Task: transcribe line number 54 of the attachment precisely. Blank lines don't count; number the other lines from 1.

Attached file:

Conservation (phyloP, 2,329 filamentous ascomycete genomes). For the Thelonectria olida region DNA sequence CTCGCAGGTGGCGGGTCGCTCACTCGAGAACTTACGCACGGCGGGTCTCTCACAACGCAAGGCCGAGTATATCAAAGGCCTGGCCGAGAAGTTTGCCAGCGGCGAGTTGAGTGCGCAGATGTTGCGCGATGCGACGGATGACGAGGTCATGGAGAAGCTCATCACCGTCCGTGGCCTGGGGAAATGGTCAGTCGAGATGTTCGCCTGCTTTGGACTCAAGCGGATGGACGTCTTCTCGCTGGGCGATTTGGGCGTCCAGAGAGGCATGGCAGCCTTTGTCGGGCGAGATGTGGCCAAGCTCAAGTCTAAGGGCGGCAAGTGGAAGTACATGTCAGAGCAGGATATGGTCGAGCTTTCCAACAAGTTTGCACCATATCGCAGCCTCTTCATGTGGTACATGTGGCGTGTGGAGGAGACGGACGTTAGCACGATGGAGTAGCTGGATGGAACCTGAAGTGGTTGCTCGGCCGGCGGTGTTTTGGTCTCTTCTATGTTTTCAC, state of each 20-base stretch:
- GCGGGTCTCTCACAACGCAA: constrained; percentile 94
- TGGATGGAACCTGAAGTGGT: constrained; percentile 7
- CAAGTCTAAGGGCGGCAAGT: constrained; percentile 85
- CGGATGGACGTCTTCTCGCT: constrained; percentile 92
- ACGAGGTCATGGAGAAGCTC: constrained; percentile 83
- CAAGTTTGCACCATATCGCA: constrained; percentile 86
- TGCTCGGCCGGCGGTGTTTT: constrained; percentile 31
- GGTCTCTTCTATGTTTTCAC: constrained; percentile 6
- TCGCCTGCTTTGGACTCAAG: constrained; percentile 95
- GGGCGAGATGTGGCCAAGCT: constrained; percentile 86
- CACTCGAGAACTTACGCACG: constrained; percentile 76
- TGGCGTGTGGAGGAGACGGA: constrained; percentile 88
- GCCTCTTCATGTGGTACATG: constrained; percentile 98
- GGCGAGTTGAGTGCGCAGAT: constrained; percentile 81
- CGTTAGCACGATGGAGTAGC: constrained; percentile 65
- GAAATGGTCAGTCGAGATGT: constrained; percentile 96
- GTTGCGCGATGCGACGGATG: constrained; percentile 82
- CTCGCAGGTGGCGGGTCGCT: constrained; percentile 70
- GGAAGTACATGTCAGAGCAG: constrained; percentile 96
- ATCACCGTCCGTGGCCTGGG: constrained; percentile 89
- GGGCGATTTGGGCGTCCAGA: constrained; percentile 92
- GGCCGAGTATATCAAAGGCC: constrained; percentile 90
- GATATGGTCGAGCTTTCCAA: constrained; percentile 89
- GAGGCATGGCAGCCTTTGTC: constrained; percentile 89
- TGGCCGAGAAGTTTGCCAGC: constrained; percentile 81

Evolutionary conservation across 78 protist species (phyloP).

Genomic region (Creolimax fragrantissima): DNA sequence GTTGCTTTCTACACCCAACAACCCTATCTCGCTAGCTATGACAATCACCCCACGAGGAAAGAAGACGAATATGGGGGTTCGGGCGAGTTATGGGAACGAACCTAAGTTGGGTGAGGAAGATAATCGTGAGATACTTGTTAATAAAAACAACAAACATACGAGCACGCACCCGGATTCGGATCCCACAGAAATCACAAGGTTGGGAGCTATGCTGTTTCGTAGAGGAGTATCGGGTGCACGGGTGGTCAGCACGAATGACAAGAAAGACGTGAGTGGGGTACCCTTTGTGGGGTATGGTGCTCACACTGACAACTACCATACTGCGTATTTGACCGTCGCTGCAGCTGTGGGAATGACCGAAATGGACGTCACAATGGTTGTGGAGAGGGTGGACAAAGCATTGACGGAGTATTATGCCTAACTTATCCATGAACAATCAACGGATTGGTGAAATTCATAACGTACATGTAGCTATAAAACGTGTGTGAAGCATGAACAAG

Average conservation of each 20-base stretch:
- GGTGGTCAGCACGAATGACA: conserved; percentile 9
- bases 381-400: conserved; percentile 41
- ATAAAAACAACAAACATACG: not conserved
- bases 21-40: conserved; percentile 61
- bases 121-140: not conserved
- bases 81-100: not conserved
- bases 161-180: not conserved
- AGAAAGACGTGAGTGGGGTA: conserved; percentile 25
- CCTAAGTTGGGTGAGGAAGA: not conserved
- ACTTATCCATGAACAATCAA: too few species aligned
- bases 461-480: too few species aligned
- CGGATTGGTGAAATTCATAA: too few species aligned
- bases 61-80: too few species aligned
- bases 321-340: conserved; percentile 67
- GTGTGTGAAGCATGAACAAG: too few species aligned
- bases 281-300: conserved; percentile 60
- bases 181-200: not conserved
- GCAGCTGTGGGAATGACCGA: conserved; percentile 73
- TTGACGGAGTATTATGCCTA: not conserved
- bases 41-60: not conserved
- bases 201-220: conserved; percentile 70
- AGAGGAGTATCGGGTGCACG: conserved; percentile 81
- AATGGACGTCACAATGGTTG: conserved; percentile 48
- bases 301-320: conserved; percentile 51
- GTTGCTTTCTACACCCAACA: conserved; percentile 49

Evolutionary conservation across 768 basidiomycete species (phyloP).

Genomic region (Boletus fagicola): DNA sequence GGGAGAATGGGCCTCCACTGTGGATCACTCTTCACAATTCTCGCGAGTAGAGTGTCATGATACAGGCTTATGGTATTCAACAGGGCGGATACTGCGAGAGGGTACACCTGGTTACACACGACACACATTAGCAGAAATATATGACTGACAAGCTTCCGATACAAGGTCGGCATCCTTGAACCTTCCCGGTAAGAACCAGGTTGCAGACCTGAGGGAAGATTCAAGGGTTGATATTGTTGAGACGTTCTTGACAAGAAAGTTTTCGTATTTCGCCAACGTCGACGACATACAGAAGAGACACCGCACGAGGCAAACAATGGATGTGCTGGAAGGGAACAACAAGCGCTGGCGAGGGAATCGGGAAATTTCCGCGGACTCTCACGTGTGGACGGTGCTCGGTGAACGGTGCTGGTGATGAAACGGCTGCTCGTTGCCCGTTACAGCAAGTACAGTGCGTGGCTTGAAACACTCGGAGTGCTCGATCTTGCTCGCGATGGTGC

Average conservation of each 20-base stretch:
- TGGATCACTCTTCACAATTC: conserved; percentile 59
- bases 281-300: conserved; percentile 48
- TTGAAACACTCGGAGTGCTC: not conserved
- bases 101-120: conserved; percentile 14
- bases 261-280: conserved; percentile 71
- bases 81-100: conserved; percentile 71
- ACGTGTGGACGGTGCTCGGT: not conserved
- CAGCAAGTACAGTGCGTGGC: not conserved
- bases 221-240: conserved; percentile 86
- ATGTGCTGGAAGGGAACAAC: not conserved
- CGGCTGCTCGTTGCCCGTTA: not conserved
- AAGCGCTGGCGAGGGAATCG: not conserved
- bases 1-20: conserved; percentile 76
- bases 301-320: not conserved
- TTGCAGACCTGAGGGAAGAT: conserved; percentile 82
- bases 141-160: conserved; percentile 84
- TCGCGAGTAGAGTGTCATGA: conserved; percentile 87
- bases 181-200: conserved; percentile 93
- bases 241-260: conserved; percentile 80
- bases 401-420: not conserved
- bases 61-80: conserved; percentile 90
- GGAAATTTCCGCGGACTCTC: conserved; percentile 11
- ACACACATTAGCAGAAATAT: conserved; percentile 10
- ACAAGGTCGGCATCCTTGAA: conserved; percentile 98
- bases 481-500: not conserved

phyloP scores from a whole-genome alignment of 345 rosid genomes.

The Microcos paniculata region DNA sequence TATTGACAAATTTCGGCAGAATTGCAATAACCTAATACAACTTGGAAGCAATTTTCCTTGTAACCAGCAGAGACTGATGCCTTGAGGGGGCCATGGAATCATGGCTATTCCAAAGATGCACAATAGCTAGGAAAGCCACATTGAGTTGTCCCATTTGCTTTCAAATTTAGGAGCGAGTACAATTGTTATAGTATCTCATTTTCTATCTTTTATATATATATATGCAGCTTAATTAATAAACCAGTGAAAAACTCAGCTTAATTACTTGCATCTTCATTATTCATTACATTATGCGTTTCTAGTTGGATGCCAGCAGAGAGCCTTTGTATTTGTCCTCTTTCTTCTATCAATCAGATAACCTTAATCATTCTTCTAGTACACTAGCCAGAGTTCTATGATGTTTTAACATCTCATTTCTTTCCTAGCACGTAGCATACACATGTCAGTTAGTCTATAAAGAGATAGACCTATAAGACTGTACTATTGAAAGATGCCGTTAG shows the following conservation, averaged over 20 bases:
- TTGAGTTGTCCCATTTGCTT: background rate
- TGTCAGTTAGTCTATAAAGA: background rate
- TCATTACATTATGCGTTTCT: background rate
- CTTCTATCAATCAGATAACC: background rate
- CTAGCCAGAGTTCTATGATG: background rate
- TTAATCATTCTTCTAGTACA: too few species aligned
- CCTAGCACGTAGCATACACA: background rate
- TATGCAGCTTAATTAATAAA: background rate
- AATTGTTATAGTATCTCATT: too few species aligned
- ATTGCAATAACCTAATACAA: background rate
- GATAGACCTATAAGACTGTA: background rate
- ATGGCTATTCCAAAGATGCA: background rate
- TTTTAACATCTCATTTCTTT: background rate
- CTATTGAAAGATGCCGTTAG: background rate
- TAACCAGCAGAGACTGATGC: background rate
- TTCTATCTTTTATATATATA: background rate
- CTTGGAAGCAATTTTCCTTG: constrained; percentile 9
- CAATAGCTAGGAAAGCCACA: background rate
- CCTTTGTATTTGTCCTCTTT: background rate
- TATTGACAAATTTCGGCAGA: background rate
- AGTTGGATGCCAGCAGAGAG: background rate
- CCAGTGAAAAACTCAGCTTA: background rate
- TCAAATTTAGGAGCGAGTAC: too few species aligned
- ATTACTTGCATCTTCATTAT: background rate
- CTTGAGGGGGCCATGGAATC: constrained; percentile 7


- GTTGCTTTCTACACCCAACA: conserved; percentile 49